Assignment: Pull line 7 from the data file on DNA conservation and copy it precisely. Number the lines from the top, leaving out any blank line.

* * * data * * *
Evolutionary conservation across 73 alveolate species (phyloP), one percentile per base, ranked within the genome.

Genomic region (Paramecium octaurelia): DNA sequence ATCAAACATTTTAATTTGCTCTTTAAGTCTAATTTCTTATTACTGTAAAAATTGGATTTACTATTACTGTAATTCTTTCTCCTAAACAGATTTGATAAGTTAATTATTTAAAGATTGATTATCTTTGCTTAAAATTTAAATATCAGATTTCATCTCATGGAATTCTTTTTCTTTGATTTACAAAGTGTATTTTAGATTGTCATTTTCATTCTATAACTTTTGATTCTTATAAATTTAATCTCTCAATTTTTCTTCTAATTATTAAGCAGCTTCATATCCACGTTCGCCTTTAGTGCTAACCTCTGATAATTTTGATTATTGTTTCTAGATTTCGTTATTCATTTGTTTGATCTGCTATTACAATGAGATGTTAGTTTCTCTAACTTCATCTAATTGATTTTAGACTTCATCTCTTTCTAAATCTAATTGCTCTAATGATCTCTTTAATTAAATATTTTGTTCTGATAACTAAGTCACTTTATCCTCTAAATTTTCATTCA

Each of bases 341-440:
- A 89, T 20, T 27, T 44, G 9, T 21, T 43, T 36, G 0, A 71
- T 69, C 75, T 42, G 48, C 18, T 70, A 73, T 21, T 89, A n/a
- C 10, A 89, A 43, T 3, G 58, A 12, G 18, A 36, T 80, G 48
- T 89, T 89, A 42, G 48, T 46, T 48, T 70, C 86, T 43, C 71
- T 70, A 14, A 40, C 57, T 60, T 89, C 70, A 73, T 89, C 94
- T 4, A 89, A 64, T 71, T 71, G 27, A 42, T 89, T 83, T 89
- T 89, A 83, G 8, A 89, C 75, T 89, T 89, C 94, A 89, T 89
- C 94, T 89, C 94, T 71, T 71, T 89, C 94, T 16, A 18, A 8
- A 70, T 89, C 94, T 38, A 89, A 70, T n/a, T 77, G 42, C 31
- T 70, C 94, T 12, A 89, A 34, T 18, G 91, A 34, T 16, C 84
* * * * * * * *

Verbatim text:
- T 89, T 89, A 42, G 48, T 46, T 48, T 70, C 86, T 43, C 71